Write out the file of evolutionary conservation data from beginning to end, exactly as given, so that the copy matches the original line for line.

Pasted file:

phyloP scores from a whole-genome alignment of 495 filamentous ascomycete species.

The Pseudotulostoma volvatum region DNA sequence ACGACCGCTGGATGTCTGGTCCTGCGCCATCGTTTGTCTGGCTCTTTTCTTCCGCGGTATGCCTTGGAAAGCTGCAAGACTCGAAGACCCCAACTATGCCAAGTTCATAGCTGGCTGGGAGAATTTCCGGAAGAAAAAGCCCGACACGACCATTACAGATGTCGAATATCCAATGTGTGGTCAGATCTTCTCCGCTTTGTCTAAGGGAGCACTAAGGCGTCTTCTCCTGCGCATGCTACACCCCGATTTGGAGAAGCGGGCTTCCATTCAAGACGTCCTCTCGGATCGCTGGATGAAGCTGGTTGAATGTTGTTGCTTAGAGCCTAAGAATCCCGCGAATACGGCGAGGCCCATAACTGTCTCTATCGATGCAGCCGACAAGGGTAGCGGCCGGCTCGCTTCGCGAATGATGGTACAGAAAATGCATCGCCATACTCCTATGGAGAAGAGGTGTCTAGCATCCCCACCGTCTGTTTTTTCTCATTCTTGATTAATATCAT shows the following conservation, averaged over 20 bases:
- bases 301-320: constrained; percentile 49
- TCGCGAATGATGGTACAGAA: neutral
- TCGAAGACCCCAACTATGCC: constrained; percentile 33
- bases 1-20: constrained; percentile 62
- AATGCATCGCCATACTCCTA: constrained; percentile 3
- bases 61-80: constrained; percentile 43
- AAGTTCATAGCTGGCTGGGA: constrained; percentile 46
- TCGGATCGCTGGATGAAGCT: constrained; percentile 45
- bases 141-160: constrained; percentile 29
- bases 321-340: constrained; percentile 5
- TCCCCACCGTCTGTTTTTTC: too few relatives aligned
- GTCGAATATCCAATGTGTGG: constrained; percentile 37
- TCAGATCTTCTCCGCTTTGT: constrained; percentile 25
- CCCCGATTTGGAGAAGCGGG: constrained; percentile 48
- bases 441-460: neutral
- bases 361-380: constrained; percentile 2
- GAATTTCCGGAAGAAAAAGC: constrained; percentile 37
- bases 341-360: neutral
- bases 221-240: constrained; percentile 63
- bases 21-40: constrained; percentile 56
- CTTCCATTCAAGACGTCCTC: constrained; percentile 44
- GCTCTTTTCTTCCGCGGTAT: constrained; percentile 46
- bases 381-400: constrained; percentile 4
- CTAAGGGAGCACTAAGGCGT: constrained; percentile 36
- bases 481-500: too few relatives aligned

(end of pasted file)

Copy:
phyloP scores from a whole-genome alignment of 495 filamentous ascomycete species.

The Pseudotulostoma volvatum region DNA sequence ACGACCGCTGGATGTCTGGTCCTGCGCCATCGTTTGTCTGGCTCTTTTCTTCCGCGGTATGCCTTGGAAAGCTGCAAGACTCGAAGACCCCAACTATGCCAAGTTCATAGCTGGCTGGGAGAATTTCCGGAAGAAAAAGCCCGACACGACCATTACAGATGTCGAATATCCAATGTGTGGTCAGATCTTCTCCGCTTTGTCTAAGGGAGCACTAAGGCGTCTTCTCCTGCGCATGCTACACCCCGATTTGGAGAAGCGGGCTTCCATTCAAGACGTCCTCTCGGATCGCTGGATGAAGCTGGTTGAATGTTGTTGCTTAGAGCCTAAGAATCCCGCGAATACGGCGAGGCCCATAACTGTCTCTATCGATGCAGCCGACAAGGGTAGCGGCCGGCTCGCTTCGCGAATGATGGTACAGAAAATGCATCGCCATACTCCTATGGAGAAGAGGTGTCTAGCATCCCCACCGTCTGTTTTTTCTCATTCTTGATTAATATCAT shows the following conservation, averaged over 20 bases:
- bases 301-320: constrained; percentile 49
- TCGCGAATGATGGTACAGAA: neutral
- TCGAAGACCCCAACTATGCC: constrained; percentile 33
- bases 1-20: constrained; percentile 62
- AATGCATCGCCATACTCCTA: constrained; percentile 3
- bases 61-80: constrained; percentile 43
- AAGTTCATAGCTGGCTGGGA: constrained; percentile 46
- TCGGATCGCTGGATGAAGCT: constrained; percentile 45
- bases 141-160: constrained; percentile 29
- bases 321-340: constrained; percentile 5
- TCCCCACCGTCTGTTTTTTC: too few relatives aligned
- GTCGAATATCCAATGTGTGG: constrained; percentile 37
- TCAGATCTTCTCCGCTTTGT: constrained; percentile 25
- CCCCGATTTGGAGAAGCGGG: constrained; percentile 48
- bases 441-460: neutral
- bases 361-380: constrained; percentile 2
- GAATTTCCGGAAGAAAAAGC: constrained; percentile 37
- bases 341-360: neutral
- bases 221-240: constrained; percentile 63
- bases 21-40: constrained; percentile 56
- CTTCCATTCAAGACGTCCTC: constrained; percentile 44
- GCTCTTTTCTTCCGCGGTAT: constrained; percentile 46
- bases 381-400: constrained; percentile 4
- CTAAGGGAGCACTAAGGCGT: constrained; percentile 36
- bases 481-500: too few relatives aligned